Time and Location:
Best Western Plus, Cookville
Monday, October 17, 2016
1:00 to 4:30
This workshop is intended to raise basic awareness of the Hepatitis C Virus (HCV) and HIV biology in the context of co-infection including transmission, testing, disease progression and treatment. Both HIV and HCV are stigmatized illnesses with an overlap of populations that are infected/affected. HIV has a higher profile so there is a tendency to downplay the seriousness of HCV infection. In addition to providing updated information on HIV/HCV, the workshop will assist frontline service providers to help clients address dual diagnosis, dual stigma and maintaining good health while living with co-infection.
Thomas Egdorf joined CATIE (see below) in October of 2011 as a Regional Health Education Coordinator – Atlantic Region. Diagnosed with HIV in 1993, Thomas has held a variety of positions at several local, provincial and national AIDS Service Organizations in Ontario. Highlights have been: creating the Positive Leadership Development Institute, developing and delivering a variety of educational workshops and trainings for PHAs, Front-line service providers and volunteers. In 2010 Thomas was inducted into the Ontario AIDS Network Honour Roll for Leadership.
CATIE is Canada’s source for up-to-date, unbiased information about HIV and Hepatitis C. CATIE connects people living with HIV or Hepatitis C, at-risk communities, healthcare providers and community organizations with the knowledge, resources and expertise to reduce transmission and improve quality of life. CATIE is funded by the Public Health Agency of Canada and other agencies. (Learn more at www.catie.ca)
“For over 30 years, the human immunodeficiency virus (HIV) and acquired immune deficiency syndrome (AIDS) have been serious public health concerns for Nova Scotia, Canada, and the entire world. HIV/AIDS has grown into a global pandemic infecting and affecting millions of individuals. While the overall reported incidence of new HIV infections and AIDS diagnoses have decreased, the virus continues to spread, particularly among marginalized populations. Factors like stigma, discrimination, living in rural/remote areas, and poverty help explain why some communities and individuals are more strongly affected by HIV and have more difficulty accessing prevention, testing, treatment and support services. There is still no cure or vaccine for HIV/AIDS”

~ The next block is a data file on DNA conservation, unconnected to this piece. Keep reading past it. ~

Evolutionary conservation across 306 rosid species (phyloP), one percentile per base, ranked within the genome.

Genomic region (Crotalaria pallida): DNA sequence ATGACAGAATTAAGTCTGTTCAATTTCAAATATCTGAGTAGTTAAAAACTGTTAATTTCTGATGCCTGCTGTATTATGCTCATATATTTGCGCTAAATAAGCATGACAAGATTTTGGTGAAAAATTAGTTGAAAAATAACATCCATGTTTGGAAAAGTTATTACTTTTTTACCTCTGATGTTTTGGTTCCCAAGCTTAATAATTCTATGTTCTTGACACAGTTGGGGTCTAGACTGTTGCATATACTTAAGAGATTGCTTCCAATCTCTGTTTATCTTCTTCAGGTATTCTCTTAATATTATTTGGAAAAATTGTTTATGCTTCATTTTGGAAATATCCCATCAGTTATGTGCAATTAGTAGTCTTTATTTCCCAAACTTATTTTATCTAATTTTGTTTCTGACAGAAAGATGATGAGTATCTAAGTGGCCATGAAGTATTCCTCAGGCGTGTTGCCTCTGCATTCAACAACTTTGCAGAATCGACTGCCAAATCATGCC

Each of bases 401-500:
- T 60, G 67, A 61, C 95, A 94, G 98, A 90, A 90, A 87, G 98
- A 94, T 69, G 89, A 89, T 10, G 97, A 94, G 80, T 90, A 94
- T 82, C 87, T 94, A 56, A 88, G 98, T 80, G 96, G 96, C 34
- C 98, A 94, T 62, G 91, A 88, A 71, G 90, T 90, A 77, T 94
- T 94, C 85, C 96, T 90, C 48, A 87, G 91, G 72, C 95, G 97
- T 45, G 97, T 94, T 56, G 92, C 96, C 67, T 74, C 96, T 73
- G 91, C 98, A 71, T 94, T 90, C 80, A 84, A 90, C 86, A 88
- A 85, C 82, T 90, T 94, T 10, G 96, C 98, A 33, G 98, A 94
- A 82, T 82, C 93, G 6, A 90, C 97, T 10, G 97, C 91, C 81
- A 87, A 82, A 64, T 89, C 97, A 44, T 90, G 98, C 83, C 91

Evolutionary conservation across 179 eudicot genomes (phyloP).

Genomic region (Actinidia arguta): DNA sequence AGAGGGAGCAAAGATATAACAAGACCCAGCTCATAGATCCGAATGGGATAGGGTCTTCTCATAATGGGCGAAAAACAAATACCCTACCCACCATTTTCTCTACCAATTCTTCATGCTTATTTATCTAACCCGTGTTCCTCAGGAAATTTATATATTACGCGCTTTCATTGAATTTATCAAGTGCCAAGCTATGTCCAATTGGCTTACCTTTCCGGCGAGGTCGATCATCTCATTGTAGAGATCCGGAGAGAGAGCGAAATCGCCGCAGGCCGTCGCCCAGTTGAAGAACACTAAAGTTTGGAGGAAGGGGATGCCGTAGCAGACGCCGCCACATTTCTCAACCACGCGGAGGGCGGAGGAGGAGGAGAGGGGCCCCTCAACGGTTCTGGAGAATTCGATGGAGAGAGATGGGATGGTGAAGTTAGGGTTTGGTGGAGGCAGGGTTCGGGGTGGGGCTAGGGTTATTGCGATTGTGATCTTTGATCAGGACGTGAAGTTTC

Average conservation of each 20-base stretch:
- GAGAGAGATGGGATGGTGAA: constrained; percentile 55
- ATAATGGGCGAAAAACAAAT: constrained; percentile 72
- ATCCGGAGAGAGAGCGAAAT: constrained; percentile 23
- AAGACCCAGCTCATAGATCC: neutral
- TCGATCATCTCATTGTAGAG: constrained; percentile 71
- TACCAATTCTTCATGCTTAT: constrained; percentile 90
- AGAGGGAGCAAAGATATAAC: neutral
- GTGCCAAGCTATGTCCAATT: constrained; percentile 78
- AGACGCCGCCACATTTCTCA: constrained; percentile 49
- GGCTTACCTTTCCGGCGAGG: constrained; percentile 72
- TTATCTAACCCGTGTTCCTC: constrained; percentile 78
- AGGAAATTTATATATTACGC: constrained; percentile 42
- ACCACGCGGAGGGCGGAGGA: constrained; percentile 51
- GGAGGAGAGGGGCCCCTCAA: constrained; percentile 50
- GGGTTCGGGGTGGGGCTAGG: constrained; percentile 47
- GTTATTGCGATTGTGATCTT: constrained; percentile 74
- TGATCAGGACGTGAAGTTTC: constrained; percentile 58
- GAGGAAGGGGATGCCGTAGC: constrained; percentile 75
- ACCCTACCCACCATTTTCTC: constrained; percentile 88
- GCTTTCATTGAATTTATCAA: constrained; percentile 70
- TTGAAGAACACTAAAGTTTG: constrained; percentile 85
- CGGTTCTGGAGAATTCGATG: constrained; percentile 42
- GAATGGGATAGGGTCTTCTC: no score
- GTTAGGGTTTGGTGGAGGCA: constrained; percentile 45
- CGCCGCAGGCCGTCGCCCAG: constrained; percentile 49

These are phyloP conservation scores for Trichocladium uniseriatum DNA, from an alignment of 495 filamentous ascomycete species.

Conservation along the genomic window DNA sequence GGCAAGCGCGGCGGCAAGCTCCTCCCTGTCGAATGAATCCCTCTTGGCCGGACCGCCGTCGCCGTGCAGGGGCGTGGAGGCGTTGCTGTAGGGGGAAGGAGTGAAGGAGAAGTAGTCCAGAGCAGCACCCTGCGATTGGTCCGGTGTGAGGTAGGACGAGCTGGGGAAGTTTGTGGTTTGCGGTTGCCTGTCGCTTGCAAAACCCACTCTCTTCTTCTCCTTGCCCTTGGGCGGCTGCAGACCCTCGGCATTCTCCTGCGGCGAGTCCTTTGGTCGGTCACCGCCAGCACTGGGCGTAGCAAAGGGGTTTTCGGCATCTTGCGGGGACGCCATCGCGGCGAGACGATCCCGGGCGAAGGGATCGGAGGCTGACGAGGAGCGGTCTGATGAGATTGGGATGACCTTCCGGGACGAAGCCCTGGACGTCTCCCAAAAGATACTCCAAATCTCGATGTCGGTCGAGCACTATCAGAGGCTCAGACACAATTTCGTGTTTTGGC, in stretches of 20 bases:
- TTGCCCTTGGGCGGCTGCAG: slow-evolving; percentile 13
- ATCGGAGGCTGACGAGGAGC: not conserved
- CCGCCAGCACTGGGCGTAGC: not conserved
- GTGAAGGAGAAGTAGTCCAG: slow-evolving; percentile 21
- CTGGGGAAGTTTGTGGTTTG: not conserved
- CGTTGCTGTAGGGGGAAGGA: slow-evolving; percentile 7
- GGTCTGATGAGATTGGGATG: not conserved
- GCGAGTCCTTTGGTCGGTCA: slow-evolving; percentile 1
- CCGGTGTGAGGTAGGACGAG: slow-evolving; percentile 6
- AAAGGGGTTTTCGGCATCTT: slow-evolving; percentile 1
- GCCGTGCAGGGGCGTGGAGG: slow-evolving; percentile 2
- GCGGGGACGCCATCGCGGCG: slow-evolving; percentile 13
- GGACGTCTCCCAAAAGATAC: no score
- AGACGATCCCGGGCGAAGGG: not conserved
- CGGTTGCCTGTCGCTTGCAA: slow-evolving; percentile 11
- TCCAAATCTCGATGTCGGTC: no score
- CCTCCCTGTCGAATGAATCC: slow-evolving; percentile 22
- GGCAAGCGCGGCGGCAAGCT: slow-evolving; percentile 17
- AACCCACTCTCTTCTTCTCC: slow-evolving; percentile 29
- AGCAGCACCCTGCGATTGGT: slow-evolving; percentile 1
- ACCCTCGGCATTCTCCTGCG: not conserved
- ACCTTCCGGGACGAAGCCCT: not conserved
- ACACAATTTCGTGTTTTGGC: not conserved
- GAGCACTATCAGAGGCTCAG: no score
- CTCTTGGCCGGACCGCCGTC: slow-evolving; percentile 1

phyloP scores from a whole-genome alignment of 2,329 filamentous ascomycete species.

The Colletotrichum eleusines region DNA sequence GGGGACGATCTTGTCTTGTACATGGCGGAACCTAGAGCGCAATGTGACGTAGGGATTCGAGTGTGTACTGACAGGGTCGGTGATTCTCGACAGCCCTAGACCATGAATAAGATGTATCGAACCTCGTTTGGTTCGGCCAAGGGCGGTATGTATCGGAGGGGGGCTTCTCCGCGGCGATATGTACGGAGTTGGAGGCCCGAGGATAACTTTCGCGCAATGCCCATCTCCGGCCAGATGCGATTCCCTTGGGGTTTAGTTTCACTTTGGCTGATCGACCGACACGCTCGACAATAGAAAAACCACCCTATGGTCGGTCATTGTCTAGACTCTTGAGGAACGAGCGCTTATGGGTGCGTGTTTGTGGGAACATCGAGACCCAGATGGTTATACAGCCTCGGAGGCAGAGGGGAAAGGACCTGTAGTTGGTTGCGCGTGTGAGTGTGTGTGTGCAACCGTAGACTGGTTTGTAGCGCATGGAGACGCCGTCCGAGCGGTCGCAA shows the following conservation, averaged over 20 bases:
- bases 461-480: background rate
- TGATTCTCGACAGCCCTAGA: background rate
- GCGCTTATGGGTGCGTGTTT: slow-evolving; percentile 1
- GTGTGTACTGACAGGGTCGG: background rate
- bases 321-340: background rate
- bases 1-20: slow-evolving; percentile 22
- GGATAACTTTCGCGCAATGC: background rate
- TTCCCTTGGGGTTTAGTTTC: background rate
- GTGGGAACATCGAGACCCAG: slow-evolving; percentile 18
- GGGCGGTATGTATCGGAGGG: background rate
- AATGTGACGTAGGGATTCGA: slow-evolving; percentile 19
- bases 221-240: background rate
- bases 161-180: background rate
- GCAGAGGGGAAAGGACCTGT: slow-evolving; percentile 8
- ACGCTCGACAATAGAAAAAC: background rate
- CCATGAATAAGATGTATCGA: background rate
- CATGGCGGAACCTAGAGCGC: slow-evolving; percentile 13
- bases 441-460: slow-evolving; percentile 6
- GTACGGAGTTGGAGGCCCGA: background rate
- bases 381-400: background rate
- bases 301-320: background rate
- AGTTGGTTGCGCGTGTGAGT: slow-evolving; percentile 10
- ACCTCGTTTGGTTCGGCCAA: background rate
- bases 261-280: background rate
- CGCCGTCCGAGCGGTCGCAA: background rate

From “Review of Nova Scotia’s Strategy on HIV/AIDS: Looking Back and Moving Forward” written by the Nova Scotia Advisory Commission on AIDS. The full report can be viewed using this link: http://novascotia.ca/aids/documents/Review-of-Nova-Scotia-Strategy-on-HIV-AIDS-Full-Report.pdf
There were 809 diagnoses in Nova Scotia at the end of 2014.
An estimated 4,252 people were living with HCV in Nova Scotia in 2007. In 2014, 323 cases of Hepatitis C were reported in Nova Scotia (rate of 34.4/100,000 population), an increase from the two previous years. The national rate of reported hepatitis C cases in 2013 was 29.5/100,000 population (5). For 2013, the Nova Scotia rate (30.6/100,000 population) was slightly higher compared to the national rate. In that year, the Cumberland Health Authority (CHA) had the highest rate of hepatitis C compared to the other DHAs with a rate of 111.4/100,000 population (Figure 5). Cumberland Health Authority has the largest federal correctional facility in Nova Scotia and inmates are tested for hepatitis C on admission to the institution which influences the high rate in this area.